When I retired in 2004 I had already built up my present tree service company over the previous 10 years while grading.
We worked two 8 hour shifts Monday to Friday,  days and afternoons. Sitting in a grader's chair 8 hrs a day I had lots of energy left over to do treework before and after my shifts.

We had 5 graders on the grading table at all times sitting  before the computerized trim saws and bins. With 6 graders we would relieve each other for 10 minutes every hour. We shut down for two 10 minute coffee breaks and a 1/2 hour lunch break. Head planer man would go over the planer during each of the 3 breaks.
Good 8 hour day production in 2x4 was 50,000 studs to the bins and onto the rail cars. 8 to 16 ft structural from 40,000 to 30,000 pieces which run through MSR between planer and grading table.
We also did 2x6  and 2x10.

Sawmill, kilns, planer mill and shipping was all under one roof covering 11 acres.
We sent chips to the pulp mill , they sent us steam heat.
Whole complex was built in 1969-1971 . Pulp and paper still going today.
Lumber division shut down 10 years ago.
Making a living with a saw since age 16.

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Re: Husqvarna 254xp Poulan pro 325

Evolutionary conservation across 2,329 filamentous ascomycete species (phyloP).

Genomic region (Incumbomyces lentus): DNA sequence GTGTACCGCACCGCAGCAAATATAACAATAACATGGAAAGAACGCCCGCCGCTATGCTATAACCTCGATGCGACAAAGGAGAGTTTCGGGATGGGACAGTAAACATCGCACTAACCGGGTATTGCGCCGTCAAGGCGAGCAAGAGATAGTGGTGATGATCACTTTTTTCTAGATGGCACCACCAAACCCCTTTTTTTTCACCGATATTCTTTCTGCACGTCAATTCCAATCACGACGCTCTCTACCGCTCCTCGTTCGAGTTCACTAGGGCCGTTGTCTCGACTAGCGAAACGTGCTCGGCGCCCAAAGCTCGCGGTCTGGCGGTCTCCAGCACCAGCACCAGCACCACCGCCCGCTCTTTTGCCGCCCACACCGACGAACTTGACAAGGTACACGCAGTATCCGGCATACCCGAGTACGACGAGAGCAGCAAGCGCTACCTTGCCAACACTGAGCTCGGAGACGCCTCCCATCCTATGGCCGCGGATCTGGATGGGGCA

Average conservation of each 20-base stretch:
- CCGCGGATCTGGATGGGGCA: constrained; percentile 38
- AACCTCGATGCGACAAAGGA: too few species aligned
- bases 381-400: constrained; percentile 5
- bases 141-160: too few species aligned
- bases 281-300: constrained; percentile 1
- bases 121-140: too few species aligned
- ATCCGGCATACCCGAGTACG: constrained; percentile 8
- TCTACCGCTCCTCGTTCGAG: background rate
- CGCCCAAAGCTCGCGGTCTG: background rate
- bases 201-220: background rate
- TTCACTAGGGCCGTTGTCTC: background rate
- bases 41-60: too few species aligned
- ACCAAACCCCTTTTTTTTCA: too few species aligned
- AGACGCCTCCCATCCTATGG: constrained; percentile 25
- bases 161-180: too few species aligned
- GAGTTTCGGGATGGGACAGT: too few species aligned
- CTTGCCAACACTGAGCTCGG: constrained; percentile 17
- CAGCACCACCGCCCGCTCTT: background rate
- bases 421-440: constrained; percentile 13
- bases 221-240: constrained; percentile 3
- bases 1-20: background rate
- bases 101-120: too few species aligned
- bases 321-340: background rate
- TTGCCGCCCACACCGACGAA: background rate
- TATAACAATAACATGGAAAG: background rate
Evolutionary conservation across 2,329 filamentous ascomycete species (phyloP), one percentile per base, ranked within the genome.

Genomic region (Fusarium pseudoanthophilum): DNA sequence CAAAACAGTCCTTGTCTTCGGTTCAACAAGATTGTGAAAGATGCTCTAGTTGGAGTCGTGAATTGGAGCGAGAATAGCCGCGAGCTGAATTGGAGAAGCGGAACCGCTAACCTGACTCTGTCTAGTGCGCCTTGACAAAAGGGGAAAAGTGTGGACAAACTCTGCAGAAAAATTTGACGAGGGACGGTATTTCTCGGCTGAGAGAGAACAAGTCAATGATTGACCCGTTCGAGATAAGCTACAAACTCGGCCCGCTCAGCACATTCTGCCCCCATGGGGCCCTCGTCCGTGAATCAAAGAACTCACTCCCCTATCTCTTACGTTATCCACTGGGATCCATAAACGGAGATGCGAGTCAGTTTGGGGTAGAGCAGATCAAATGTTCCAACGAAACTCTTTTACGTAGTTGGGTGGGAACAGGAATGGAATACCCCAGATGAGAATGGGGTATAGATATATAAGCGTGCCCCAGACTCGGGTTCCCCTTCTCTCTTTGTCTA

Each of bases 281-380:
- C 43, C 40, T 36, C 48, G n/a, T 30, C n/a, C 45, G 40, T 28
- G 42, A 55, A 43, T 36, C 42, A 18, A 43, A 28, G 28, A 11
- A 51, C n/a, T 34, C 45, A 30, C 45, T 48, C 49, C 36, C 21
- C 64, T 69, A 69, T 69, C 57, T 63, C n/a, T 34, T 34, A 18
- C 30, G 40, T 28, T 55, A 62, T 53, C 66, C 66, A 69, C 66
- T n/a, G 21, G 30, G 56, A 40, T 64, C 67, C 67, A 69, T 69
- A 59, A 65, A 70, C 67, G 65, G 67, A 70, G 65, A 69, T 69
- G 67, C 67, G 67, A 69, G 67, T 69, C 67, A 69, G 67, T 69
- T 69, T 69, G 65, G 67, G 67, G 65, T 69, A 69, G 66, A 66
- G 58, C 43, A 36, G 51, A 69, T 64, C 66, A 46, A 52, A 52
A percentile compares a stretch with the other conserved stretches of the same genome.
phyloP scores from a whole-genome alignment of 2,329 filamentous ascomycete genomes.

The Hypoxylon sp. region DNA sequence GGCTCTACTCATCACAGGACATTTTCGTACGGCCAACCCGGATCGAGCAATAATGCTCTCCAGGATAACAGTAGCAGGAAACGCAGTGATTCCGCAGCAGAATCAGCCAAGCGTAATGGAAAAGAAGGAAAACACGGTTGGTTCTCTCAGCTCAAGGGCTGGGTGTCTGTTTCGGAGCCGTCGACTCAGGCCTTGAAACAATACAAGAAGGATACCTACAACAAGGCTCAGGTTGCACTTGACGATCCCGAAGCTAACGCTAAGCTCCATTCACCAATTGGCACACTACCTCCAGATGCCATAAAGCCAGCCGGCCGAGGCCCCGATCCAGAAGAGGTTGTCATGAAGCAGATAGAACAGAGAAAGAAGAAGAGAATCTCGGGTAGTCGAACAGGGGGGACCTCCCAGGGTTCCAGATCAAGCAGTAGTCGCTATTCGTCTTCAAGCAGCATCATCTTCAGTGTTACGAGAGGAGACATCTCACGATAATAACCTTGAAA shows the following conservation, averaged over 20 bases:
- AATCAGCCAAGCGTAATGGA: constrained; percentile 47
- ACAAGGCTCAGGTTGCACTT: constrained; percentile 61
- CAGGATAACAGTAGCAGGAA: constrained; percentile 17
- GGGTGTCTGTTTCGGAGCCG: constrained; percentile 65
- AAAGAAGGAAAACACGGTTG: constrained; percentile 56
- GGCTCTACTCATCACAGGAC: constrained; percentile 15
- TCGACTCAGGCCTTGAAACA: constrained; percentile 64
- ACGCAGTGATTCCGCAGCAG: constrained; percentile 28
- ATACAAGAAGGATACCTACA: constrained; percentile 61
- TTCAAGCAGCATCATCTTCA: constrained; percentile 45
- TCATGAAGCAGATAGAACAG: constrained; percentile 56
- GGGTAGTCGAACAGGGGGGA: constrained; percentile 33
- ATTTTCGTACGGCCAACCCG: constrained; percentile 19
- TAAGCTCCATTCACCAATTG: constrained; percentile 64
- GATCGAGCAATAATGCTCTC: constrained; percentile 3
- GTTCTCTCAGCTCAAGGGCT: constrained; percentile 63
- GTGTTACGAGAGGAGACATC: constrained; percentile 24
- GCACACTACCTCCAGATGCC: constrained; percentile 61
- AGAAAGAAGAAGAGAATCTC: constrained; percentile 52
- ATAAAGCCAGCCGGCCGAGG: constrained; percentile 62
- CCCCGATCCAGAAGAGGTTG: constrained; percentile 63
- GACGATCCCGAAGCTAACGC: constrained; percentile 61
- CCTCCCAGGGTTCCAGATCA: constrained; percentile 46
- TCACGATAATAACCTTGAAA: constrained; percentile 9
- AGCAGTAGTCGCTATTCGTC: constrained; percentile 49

« Reply #15 on: November 20, 2018, 03:54:09 pm »
Hudson, as I have now learned is an animal all of its own. 3 planers, 2 trim boxes, 2 grading stations, one stacker for each line, plus they both fed to the piling chain and economy stacker. 10 hour Shift record when I left was 255,390 pieces on 2x4x8 Premium.
Grading, we had 2 graders on shift, you switched trim lines at breaks. Normally you graded the entire shift unless you were training someone. We won't talk about how great that was for my wrist...
There are 2 seperate sawmills on site, each capable of 1,000,000+ FBM per 10 hour shift.
I didn't realize just how massive that mill was until I started working at this one, where shift target is 350,000(65,000 pieces) and the current record since it started back up is 463,000(86,600 or thereabouts.) We are upgrading to a sorter and a hopefully better autograde system in the new year.

I have been tossing around the idea of starting to do tree work here, the market is here, and very much untapped. I am keeping pretty busy in my spare time just fixing saws, but I genuinely enjoy using them just as much.

Offline HolmenTree

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Re: Husqvarna 254xp Poulan pro 325
« Reply #16 on: November 20, 2018, 04:42:08 pm »
Yup that's amazing production. Technology has improved so much since our "new " then equipment in 2004.
They(Tolko) were talking auto grade back then and production did raise significantly by 2008.
But flipping an marking 10,000 pieces by hand in a 8 hour shift was quite an amazing feat.
Yup running a tree service in a urban and cottage country environment can't be beat. I would never go back to the bush.
Making a living with a saw since age 16.